Lloyd Bochner

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Lloyd Bochner
Rod Taylor Lloyd Bochner 1961
Bochner (standing) as Chief Inspector Neil Campbell and Rod Taylor (seated) as Glenn Evans in Hong Kong (1961)
Born Lloyd Wolfe Bochner
(1924-07-29)29 July 1924
Toronto, Ontario, Canada
Died 29 October 2005(2005-10-29) (aged 81)
Santa Monica, California, USA
Cause of death
Cancer
Resting place
Westwood Village Memorial Park Cemetery in Los Angeles, California
Nationality Canadian
Occupation Actor
Known for Chief Inspector Neil Campbell,
Cecil Colby,
C.C. Capwell,
Mayor Hamilton Hill
Notable work(s) Hong Kong,
Dynasty,
Santa Barbara,
Batman: The Animated Series,
The New Batman Adventures
Spouse(s) Ruth Roher Bochner
(? – 2005; his death)
Children Hart Bochner,
Paul Bochner,
Johanna Courtleigh
Awards ACTRA Awards (2004)

Lloyd Wolfe Bochner (July 29, 1924 – October 29, 2005) was a Canadian actor, usually playing the role of suave, rich leading men.

Career[edit]

At the age of eleven, Bochner began his acting career on Ontario radio programs. He went on to garner two Liberty Awards, the highest acting honour in Canada, for his work in Canadian film and theatre. In 1951 he moved to New York City and appeared in early television series such as One Man's Family and Kraft Television Theatre. In 1960, ABC called with a starring role in the series Hong Kong with co-star Rod Taylor. Faced against NBC's Wagon Train, then one of the most highly rated programs on the air, Hong Kong ended with the twenty-sixth episode. In 1961, he guest starred in The Americans, an American Civil War drama about how the conflict divided families, starring Darryl Hickman.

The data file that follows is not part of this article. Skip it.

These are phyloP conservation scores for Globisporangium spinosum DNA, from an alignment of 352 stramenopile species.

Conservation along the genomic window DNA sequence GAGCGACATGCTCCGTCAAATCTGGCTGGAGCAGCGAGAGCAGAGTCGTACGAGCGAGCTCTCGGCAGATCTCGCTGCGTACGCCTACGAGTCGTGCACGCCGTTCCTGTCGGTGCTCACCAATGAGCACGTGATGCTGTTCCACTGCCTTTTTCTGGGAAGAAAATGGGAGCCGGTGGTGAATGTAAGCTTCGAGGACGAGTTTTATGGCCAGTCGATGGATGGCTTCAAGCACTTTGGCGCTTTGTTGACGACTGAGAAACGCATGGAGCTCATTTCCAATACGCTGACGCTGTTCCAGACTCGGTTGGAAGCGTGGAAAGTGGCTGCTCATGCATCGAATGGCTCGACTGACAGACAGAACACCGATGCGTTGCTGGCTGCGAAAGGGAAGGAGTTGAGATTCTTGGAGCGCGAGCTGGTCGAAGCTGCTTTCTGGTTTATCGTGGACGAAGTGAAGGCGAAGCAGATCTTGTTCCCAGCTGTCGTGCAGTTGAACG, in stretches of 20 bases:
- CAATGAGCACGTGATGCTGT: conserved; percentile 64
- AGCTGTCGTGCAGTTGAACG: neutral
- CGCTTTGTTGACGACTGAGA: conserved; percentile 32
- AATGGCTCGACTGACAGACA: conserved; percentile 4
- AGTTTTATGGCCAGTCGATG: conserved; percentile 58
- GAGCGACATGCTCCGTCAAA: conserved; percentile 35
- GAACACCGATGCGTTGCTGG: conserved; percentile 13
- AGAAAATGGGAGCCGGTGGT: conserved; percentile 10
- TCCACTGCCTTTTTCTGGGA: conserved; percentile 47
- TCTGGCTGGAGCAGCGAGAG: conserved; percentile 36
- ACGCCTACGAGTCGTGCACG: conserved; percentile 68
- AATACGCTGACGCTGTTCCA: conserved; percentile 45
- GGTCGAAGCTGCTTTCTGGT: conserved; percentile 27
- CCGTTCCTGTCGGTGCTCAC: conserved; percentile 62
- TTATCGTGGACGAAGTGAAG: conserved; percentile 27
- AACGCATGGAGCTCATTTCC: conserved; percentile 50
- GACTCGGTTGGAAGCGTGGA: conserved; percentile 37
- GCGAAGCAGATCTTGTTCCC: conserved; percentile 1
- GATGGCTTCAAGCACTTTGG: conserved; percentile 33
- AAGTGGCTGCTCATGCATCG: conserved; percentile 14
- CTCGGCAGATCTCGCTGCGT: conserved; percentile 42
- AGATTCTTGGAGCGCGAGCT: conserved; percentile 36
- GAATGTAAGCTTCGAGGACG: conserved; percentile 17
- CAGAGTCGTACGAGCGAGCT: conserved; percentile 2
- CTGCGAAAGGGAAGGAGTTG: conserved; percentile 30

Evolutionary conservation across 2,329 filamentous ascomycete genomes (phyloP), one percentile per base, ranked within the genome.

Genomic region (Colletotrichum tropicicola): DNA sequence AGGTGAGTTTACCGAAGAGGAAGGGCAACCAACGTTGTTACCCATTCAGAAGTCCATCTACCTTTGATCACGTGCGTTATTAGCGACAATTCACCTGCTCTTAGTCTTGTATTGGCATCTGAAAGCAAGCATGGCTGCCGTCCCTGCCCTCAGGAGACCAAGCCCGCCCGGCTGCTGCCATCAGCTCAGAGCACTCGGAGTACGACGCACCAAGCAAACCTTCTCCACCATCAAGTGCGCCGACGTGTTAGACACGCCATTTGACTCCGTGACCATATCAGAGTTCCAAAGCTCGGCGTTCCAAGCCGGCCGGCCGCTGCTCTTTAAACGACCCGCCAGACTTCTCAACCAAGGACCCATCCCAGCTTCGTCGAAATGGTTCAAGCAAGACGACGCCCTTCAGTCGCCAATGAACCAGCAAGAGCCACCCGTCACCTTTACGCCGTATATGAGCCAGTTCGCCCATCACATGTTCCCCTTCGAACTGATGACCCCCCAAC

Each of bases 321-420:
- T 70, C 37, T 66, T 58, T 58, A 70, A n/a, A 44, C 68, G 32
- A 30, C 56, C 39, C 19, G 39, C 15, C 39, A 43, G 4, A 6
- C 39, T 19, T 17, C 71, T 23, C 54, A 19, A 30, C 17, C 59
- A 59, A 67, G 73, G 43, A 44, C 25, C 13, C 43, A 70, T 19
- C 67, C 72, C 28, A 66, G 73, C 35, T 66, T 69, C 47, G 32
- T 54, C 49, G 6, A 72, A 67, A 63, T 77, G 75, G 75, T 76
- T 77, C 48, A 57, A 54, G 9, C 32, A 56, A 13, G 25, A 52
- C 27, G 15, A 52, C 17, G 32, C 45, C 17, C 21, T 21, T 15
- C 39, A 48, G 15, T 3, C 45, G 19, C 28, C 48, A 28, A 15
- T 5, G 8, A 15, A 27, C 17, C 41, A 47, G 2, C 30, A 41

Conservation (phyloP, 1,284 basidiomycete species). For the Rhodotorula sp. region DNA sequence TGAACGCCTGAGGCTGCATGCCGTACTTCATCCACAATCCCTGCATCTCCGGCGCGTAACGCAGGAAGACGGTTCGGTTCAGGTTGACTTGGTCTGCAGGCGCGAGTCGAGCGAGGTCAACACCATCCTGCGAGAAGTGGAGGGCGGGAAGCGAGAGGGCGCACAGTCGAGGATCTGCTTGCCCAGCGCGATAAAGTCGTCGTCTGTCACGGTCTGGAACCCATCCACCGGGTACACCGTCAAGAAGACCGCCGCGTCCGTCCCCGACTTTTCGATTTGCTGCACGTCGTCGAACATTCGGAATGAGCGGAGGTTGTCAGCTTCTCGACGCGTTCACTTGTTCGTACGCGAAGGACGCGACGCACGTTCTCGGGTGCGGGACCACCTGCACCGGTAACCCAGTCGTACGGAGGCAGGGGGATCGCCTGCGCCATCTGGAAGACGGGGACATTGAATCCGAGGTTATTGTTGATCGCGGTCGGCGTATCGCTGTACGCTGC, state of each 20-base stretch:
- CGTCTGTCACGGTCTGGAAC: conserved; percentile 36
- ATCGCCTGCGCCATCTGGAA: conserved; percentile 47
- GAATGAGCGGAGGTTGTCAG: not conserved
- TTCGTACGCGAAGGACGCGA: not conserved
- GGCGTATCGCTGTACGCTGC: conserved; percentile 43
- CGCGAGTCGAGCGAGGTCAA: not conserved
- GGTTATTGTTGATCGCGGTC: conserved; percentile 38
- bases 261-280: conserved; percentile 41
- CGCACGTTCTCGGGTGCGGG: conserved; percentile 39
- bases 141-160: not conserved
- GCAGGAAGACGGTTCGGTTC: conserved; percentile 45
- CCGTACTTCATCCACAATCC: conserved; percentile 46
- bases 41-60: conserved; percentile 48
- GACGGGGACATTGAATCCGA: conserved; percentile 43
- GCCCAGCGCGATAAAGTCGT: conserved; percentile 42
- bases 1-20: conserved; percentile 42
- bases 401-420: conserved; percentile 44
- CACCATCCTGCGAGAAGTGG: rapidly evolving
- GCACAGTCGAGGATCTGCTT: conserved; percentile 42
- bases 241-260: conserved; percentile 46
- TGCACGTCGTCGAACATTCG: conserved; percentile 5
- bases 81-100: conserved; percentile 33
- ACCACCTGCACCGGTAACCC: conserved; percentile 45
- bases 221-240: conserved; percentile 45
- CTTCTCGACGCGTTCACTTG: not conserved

A few years later, Bochner appeared in one of his most famous roles, that of a cryptographer attempting to decipher an alien text in the classic 1962 Twilight Zone episode "To Serve Man," a part he himself spoofed years later in the comedy The Naked Gun 2½: The Smell of Fear. In 1962 and 1963, he appeared in two episodes of the CBS anthology series, GE True, hosted by Jack Webb; he portrayed the part of Stoughton in "Code Name: Christopher, Part I" and Captain Ian Stuart in "Commando".